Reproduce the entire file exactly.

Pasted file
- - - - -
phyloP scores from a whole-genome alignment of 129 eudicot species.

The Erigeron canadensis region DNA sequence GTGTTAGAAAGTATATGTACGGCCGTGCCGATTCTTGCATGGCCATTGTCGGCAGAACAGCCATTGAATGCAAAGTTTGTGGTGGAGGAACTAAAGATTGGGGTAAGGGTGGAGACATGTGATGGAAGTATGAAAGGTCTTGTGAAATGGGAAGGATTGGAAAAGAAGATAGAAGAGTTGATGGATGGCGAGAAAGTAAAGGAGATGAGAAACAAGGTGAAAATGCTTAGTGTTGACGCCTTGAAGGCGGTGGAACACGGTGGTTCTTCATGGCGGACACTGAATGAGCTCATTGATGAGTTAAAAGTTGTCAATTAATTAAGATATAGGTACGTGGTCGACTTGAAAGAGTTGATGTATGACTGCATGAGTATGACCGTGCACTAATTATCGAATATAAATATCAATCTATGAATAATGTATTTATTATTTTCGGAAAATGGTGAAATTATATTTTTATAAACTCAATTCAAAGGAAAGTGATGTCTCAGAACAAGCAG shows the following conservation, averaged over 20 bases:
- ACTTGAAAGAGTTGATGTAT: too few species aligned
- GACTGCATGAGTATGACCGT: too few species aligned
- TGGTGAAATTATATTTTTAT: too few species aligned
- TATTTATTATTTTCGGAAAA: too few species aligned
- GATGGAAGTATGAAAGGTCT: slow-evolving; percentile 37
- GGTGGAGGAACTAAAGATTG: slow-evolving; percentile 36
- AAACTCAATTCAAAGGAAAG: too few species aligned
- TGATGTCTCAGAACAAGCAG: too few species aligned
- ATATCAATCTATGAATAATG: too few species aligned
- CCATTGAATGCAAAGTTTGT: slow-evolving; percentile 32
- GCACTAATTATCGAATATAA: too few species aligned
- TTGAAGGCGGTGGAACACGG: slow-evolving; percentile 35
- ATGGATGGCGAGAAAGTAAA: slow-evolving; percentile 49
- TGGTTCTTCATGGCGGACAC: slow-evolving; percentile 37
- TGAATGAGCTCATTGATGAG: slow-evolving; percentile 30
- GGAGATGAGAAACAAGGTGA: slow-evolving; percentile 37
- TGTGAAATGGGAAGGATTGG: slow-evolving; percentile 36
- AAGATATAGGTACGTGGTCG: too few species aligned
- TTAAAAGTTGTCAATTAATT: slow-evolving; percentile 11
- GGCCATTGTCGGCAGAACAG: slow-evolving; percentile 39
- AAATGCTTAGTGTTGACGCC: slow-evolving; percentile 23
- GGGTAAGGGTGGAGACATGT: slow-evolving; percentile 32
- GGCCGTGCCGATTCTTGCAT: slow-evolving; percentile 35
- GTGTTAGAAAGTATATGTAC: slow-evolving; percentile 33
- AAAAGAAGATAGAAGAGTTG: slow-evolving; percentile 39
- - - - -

phyloP scores from a whole-genome alignment of 129 eudicot species.

The Erigeron canadensis region DNA sequence GTGTTAGAAAGTATATGTACGGCCGTGCCGATTCTTGCATGGCCATTGTCGGCAGAACAGCCATTGAATGCAAAGTTTGTGGTGGAGGAACTAAAGATTGGGGTAAGGGTGGAGACATGTGATGGAAGTATGAAAGGTCTTGTGAAATGGGAAGGATTGGAAAAGAAGATAGAAGAGTTGATGGATGGCGAGAAAGTAAAGGAGATGAGAAACAAGGTGAAAATGCTTAGTGTTGACGCCTTGAAGGCGGTGGAACACGGTGGTTCTTCATGGCGGACACTGAATGAGCTCATTGATGAGTTAAAAGTTGTCAATTAATTAAGATATAGGTACGTGGTCGACTTGAAAGAGTTGATGTATGACTGCATGAGTATGACCGTGCACTAATTATCGAATATAAATATCAATCTATGAATAATGTATTTATTATTTTCGGAAAATGGTGAAATTATATTTTTATAAACTCAATTCAAAGGAAAGTGATGTCTCAGAACAAGCAG shows the following conservation, averaged over 20 bases:
- ACTTGAAAGAGTTGATGTAT: too few species aligned
- GACTGCATGAGTATGACCGT: too few species aligned
- TGGTGAAATTATATTTTTAT: too few species aligned
- TATTTATTATTTTCGGAAAA: too few species aligned
- GATGGAAGTATGAAAGGTCT: slow-evolving; percentile 37
- GGTGGAGGAACTAAAGATTG: slow-evolving; percentile 36
- AAACTCAATTCAAAGGAAAG: too few species aligned
- TGATGTCTCAGAACAAGCAG: too few species aligned
- ATATCAATCTATGAATAATG: too few species aligned
- CCATTGAATGCAAAGTTTGT: slow-evolving; percentile 32
- GCACTAATTATCGAATATAA: too few species aligned
- TTGAAGGCGGTGGAACACGG: slow-evolving; percentile 35
- ATGGATGGCGAGAAAGTAAA: slow-evolving; percentile 49
- TGGTTCTTCATGGCGGACAC: slow-evolving; percentile 37
- TGAATGAGCTCATTGATGAG: slow-evolving; percentile 30
- GGAGATGAGAAACAAGGTGA: slow-evolving; percentile 37
- TGTGAAATGGGAAGGATTGG: slow-evolving; percentile 36
- AAGATATAGGTACGTGGTCG: too few species aligned
- TTAAAAGTTGTCAATTAATT: slow-evolving; percentile 11
- GGCCATTGTCGGCAGAACAG: slow-evolving; percentile 39
- AAATGCTTAGTGTTGACGCC: slow-evolving; percentile 23
- GGGTAAGGGTGGAGACATGT: slow-evolving; percentile 32
- GGCCGTGCCGATTCTTGCAT: slow-evolving; percentile 35
- GTGTTAGAAAGTATATGTAC: slow-evolving; percentile 33
- AAAAGAAGATAGAAGAGTTG: slow-evolving; percentile 39